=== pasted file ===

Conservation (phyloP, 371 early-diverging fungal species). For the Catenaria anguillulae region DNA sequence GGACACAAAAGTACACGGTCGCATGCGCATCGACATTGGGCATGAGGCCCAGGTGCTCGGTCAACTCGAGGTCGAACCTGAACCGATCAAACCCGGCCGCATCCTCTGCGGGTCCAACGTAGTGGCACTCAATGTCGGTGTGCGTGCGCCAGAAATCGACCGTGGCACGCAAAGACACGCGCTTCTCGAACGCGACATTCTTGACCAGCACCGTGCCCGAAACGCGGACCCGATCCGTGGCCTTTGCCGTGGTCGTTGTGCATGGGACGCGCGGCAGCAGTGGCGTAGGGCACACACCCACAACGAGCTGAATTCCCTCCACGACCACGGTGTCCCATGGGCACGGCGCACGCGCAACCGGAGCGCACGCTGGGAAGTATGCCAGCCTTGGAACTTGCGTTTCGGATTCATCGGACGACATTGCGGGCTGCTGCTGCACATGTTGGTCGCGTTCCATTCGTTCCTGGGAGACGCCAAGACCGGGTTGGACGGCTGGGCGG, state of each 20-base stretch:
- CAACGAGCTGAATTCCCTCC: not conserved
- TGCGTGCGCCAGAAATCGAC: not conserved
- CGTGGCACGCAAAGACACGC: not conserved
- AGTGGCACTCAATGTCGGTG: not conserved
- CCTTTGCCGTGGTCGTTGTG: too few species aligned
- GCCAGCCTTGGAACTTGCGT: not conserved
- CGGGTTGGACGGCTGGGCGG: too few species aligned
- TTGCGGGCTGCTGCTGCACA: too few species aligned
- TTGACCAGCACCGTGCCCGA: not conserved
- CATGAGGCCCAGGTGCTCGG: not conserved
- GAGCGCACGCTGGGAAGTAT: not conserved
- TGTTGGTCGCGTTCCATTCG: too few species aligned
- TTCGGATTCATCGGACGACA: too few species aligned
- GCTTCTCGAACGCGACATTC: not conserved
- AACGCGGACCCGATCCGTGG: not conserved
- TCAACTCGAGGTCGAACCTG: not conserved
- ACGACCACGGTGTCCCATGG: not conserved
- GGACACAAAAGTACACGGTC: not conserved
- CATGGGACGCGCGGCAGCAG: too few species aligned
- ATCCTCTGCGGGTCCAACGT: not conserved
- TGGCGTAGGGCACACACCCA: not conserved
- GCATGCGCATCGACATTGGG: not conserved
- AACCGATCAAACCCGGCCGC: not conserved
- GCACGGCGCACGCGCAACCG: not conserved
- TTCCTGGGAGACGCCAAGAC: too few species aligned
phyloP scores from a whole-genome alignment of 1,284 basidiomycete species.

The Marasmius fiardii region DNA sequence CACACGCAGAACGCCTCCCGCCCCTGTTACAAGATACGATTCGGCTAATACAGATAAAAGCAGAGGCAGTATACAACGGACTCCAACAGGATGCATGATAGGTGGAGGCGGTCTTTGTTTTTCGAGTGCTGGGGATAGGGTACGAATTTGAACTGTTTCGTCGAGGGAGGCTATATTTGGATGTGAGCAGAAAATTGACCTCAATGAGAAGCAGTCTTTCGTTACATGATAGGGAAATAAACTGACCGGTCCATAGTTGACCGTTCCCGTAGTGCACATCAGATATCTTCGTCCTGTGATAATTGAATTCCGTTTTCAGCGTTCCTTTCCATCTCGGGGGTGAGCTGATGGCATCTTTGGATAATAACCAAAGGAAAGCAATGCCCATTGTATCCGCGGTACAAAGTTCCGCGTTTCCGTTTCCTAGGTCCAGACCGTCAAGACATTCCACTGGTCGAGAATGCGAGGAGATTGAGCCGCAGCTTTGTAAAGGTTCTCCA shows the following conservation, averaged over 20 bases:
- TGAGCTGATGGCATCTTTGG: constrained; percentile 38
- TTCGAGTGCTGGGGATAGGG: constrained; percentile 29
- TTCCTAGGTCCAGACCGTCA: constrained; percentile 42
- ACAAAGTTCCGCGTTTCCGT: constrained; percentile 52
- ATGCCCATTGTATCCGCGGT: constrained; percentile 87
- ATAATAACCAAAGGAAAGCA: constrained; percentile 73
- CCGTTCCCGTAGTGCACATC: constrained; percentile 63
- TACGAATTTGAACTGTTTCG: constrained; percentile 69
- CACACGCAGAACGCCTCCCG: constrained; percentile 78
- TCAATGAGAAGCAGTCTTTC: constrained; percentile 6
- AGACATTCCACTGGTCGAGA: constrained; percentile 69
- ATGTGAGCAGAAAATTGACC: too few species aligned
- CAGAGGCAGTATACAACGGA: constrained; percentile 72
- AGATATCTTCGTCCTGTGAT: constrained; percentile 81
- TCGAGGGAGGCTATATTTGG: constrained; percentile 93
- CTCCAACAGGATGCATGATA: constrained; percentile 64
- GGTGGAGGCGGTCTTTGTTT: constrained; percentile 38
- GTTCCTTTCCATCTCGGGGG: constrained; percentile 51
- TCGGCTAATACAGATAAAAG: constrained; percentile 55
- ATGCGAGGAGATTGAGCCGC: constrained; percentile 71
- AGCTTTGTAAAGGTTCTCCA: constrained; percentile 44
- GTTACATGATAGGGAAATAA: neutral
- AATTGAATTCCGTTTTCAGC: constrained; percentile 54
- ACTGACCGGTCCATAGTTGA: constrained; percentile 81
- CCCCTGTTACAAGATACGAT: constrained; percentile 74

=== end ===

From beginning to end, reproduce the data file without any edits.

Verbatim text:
Conservation (phyloP, 371 early-diverging fungal species). For the Catenaria anguillulae region DNA sequence GGACACAAAAGTACACGGTCGCATGCGCATCGACATTGGGCATGAGGCCCAGGTGCTCGGTCAACTCGAGGTCGAACCTGAACCGATCAAACCCGGCCGCATCCTCTGCGGGTCCAACGTAGTGGCACTCAATGTCGGTGTGCGTGCGCCAGAAATCGACCGTGGCACGCAAAGACACGCGCTTCTCGAACGCGACATTCTTGACCAGCACCGTGCCCGAAACGCGGACCCGATCCGTGGCCTTTGCCGTGGTCGTTGTGCATGGGACGCGCGGCAGCAGTGGCGTAGGGCACACACCCACAACGAGCTGAATTCCCTCCACGACCACGGTGTCCCATGGGCACGGCGCACGCGCAACCGGAGCGCACGCTGGGAAGTATGCCAGCCTTGGAACTTGCGTTTCGGATTCATCGGACGACATTGCGGGCTGCTGCTGCACATGTTGGTCGCGTTCCATTCGTTCCTGGGAGACGCCAAGACCGGGTTGGACGGCTGGGCGG, state of each 20-base stretch:
- CAACGAGCTGAATTCCCTCC: not conserved
- TGCGTGCGCCAGAAATCGAC: not conserved
- CGTGGCACGCAAAGACACGC: not conserved
- AGTGGCACTCAATGTCGGTG: not conserved
- CCTTTGCCGTGGTCGTTGTG: too few species aligned
- GCCAGCCTTGGAACTTGCGT: not conserved
- CGGGTTGGACGGCTGGGCGG: too few species aligned
- TTGCGGGCTGCTGCTGCACA: too few species aligned
- TTGACCAGCACCGTGCCCGA: not conserved
- CATGAGGCCCAGGTGCTCGG: not conserved
- GAGCGCACGCTGGGAAGTAT: not conserved
- TGTTGGTCGCGTTCCATTCG: too few species aligned
- TTCGGATTCATCGGACGACA: too few species aligned
- GCTTCTCGAACGCGACATTC: not conserved
- AACGCGGACCCGATCCGTGG: not conserved
- TCAACTCGAGGTCGAACCTG: not conserved
- ACGACCACGGTGTCCCATGG: not conserved
- GGACACAAAAGTACACGGTC: not conserved
- CATGGGACGCGCGGCAGCAG: too few species aligned
- ATCCTCTGCGGGTCCAACGT: not conserved
- TGGCGTAGGGCACACACCCA: not conserved
- GCATGCGCATCGACATTGGG: not conserved
- AACCGATCAAACCCGGCCGC: not conserved
- GCACGGCGCACGCGCAACCG: not conserved
- TTCCTGGGAGACGCCAAGAC: too few species aligned
phyloP scores from a whole-genome alignment of 1,284 basidiomycete species.

The Marasmius fiardii region DNA sequence CACACGCAGAACGCCTCCCGCCCCTGTTACAAGATACGATTCGGCTAATACAGATAAAAGCAGAGGCAGTATACAACGGACTCCAACAGGATGCATGATAGGTGGAGGCGGTCTTTGTTTTTCGAGTGCTGGGGATAGGGTACGAATTTGAACTGTTTCGTCGAGGGAGGCTATATTTGGATGTGAGCAGAAAATTGACCTCAATGAGAAGCAGTCTTTCGTTACATGATAGGGAAATAAACTGACCGGTCCATAGTTGACCGTTCCCGTAGTGCACATCAGATATCTTCGTCCTGTGATAATTGAATTCCGTTTTCAGCGTTCCTTTCCATCTCGGGGGTGAGCTGATGGCATCTTTGGATAATAACCAAAGGAAAGCAATGCCCATTGTATCCGCGGTACAAAGTTCCGCGTTTCCGTTTCCTAGGTCCAGACCGTCAAGACATTCCACTGGTCGAGAATGCGAGGAGATTGAGCCGCAGCTTTGTAAAGGTTCTCCA shows the following conservation, averaged over 20 bases:
- TGAGCTGATGGCATCTTTGG: constrained; percentile 38
- TTCGAGTGCTGGGGATAGGG: constrained; percentile 29
- TTCCTAGGTCCAGACCGTCA: constrained; percentile 42
- ACAAAGTTCCGCGTTTCCGT: constrained; percentile 52
- ATGCCCATTGTATCCGCGGT: constrained; percentile 87
- ATAATAACCAAAGGAAAGCA: constrained; percentile 73
- CCGTTCCCGTAGTGCACATC: constrained; percentile 63
- TACGAATTTGAACTGTTTCG: constrained; percentile 69
- CACACGCAGAACGCCTCCCG: constrained; percentile 78
- TCAATGAGAAGCAGTCTTTC: constrained; percentile 6
- AGACATTCCACTGGTCGAGA: constrained; percentile 69
- ATGTGAGCAGAAAATTGACC: too few species aligned
- CAGAGGCAGTATACAACGGA: constrained; percentile 72
- AGATATCTTCGTCCTGTGAT: constrained; percentile 81
- TCGAGGGAGGCTATATTTGG: constrained; percentile 93
- CTCCAACAGGATGCATGATA: constrained; percentile 64
- GGTGGAGGCGGTCTTTGTTT: constrained; percentile 38
- GTTCCTTTCCATCTCGGGGG: constrained; percentile 51
- TCGGCTAATACAGATAAAAG: constrained; percentile 55
- ATGCGAGGAGATTGAGCCGC: constrained; percentile 71
- AGCTTTGTAAAGGTTCTCCA: constrained; percentile 44
- GTTACATGATAGGGAAATAA: neutral
- AATTGAATTCCGTTTTCAGC: constrained; percentile 54
- ACTGACCGGTCCATAGTTGA: constrained; percentile 81
- CCCCTGTTACAAGATACGAT: constrained; percentile 74